In Eye for Sin, a man and his friend Tinkles, on their way to score meth from a racist skin head, gives this description of a place that time has forgotten and that hope has overlooked, "I saw sallow faces in joyless interiors lit up in reality show colors, the hues of celebrity deification and yearnings for easy fame and wealth. It gave the illusion of living in vibrant lights. Hi-def desperation fueled on meth, fantasy." Inside a trailer that smells of armpits and despair, a woman at the door who "vanished like a ghost down the dark hallway. She had no presence, emanated nothing, and left little impression. People ravaged by crystal meth are like that; like something tangible in their being — astral planers say “aura” — had been eaten away. You see them physically but they’re lighter in every sense of the word."
Another woman in the same despair filled trailer, missing an eye, had "taken the time to apply makeup around her one eye — eyeliner, shadow, mascara. In that moment she broke my heart. She knew too many ways to die but instead had accepted some way of living, and the makeup committed her to a kind of composure, or a sense of place in this world. Maybe the colors helped her dream of the girl she used to be and no amount of deformity could crush that." Smith works hard to portray the glimpses of inner children even in the deepest, darkest corners of living. Humanity won't quit these people. We should know this, but we often forget it. That is the power of this book, its reminder that nothing human should be foreign to us.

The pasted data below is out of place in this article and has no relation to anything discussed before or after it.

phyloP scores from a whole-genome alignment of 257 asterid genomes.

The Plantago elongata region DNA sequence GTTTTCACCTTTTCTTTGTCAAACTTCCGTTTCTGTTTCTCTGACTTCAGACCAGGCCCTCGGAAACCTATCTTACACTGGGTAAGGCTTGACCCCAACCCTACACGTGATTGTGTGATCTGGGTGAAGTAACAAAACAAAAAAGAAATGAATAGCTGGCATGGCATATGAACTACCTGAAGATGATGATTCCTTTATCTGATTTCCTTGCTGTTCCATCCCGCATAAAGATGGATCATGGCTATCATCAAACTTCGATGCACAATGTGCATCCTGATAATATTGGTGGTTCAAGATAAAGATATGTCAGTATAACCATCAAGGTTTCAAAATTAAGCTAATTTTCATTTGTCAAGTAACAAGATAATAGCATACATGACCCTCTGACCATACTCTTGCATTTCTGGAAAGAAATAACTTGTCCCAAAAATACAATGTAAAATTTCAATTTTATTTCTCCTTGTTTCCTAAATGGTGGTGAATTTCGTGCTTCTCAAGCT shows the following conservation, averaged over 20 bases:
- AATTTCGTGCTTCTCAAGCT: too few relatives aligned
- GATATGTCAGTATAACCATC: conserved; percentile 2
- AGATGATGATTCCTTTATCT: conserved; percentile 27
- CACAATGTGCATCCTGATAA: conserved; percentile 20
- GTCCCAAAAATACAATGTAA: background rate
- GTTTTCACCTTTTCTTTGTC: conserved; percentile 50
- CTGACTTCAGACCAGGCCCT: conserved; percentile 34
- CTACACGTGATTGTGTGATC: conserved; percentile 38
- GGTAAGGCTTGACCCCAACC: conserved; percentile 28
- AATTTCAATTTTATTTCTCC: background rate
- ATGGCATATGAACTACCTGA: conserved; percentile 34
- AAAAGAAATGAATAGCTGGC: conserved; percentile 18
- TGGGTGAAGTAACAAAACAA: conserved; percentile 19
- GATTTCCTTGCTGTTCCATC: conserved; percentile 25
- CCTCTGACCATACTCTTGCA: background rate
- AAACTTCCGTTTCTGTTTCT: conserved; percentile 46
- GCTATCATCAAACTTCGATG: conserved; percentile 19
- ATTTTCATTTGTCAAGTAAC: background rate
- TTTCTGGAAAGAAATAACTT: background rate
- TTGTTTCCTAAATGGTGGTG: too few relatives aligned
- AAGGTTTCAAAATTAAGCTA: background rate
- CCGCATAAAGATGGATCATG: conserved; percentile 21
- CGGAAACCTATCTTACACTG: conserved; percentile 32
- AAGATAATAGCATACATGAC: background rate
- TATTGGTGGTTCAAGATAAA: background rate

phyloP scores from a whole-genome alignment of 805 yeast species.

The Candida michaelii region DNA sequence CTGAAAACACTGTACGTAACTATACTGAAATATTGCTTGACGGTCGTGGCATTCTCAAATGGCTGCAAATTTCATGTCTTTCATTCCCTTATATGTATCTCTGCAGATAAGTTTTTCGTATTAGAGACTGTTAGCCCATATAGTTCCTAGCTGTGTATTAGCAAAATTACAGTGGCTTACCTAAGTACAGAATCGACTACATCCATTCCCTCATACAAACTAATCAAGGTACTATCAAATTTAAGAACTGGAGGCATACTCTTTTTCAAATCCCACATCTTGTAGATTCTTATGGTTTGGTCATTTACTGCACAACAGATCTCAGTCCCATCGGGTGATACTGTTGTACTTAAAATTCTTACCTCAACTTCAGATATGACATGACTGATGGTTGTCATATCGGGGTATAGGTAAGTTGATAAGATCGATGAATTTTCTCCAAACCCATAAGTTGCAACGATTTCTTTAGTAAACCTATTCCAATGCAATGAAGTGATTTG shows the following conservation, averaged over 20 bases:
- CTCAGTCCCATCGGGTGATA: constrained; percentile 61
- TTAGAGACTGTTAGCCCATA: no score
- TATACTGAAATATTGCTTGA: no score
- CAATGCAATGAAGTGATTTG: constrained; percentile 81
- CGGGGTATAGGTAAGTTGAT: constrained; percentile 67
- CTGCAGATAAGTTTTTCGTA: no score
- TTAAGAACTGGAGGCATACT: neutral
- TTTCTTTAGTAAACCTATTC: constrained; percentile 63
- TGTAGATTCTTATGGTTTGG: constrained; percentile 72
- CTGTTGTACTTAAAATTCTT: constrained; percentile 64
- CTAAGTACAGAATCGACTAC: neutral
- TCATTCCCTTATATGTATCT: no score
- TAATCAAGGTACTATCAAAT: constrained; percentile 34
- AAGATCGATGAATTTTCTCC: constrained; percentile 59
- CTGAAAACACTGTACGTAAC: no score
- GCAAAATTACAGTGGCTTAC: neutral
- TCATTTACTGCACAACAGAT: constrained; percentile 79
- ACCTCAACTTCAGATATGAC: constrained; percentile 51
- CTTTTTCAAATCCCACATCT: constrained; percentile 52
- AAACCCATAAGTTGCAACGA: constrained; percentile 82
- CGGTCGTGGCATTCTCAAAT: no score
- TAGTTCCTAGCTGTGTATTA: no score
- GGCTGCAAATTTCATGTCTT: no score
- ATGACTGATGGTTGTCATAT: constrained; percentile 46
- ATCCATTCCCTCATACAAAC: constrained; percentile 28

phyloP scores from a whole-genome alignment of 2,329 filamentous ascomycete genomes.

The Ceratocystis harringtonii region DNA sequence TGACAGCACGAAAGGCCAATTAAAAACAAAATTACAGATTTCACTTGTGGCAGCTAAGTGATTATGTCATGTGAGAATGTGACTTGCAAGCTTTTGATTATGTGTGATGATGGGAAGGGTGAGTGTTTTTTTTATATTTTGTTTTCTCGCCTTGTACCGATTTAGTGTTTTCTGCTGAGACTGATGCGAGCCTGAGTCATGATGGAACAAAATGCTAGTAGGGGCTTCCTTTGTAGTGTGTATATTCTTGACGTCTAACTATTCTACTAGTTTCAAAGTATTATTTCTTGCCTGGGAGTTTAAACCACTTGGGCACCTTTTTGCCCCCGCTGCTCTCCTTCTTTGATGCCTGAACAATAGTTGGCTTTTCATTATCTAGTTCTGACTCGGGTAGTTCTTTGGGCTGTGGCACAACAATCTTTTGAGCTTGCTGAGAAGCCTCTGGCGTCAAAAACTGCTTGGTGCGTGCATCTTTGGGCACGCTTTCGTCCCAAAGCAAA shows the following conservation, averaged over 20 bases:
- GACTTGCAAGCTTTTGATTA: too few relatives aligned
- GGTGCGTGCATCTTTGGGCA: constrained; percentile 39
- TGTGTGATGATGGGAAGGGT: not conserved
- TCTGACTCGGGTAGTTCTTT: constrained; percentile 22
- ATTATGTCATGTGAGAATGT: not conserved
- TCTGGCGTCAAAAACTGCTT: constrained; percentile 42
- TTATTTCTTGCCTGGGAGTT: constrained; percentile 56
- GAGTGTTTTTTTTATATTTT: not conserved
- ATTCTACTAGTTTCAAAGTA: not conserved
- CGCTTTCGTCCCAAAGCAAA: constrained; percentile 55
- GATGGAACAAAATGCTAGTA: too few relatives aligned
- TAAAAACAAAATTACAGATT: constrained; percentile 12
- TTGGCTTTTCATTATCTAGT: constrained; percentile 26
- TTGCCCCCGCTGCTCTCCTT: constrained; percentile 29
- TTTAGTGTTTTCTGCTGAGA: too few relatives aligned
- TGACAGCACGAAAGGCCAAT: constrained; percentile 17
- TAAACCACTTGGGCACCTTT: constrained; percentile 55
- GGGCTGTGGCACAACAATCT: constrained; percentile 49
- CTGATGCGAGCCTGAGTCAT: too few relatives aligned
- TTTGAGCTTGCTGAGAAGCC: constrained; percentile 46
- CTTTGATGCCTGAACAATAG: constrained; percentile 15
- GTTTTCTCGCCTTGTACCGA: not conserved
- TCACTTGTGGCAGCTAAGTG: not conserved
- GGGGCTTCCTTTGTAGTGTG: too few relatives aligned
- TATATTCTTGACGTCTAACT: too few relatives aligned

In No Wheels, a man on his nightly run to buy alcohol from a convenience store, "this Circle K was life among the dead. It was the quick fix in a neighborhood where there were no outs. At night its bright fluorescent lights reached out offering hope for late-night transience, for the lonely and the reclusive. Hope for the meth-addled prostitutes whose bodies were long past reclamation, and for the desert-rat dayworkers with shot, red eyes. It was light for those like me who were just becoming aware that they were speeding on some road to the bottom and not even listening to what their own story might or might not have been telling them." Where fellow neighbors "get drunk and slow dance to old Emmylou Harris records on the front porch," and conversations amongst curbside drinkers who "had zero chance of ever becoming one of those people whom others respected and admired." Who had all "dropped out of something, or [were] hiding out from someone, or [were] just damaged in some way. [Or] all three of those things." One of the curbside drinkers, Raul, asks another man named Frank, “So how do you live with a wife that you hate?” Frank said, “You take that hate and tell yourself you’re just reliving some hateful episode from younger days. It’s not hate. It’s love. You just get tired.”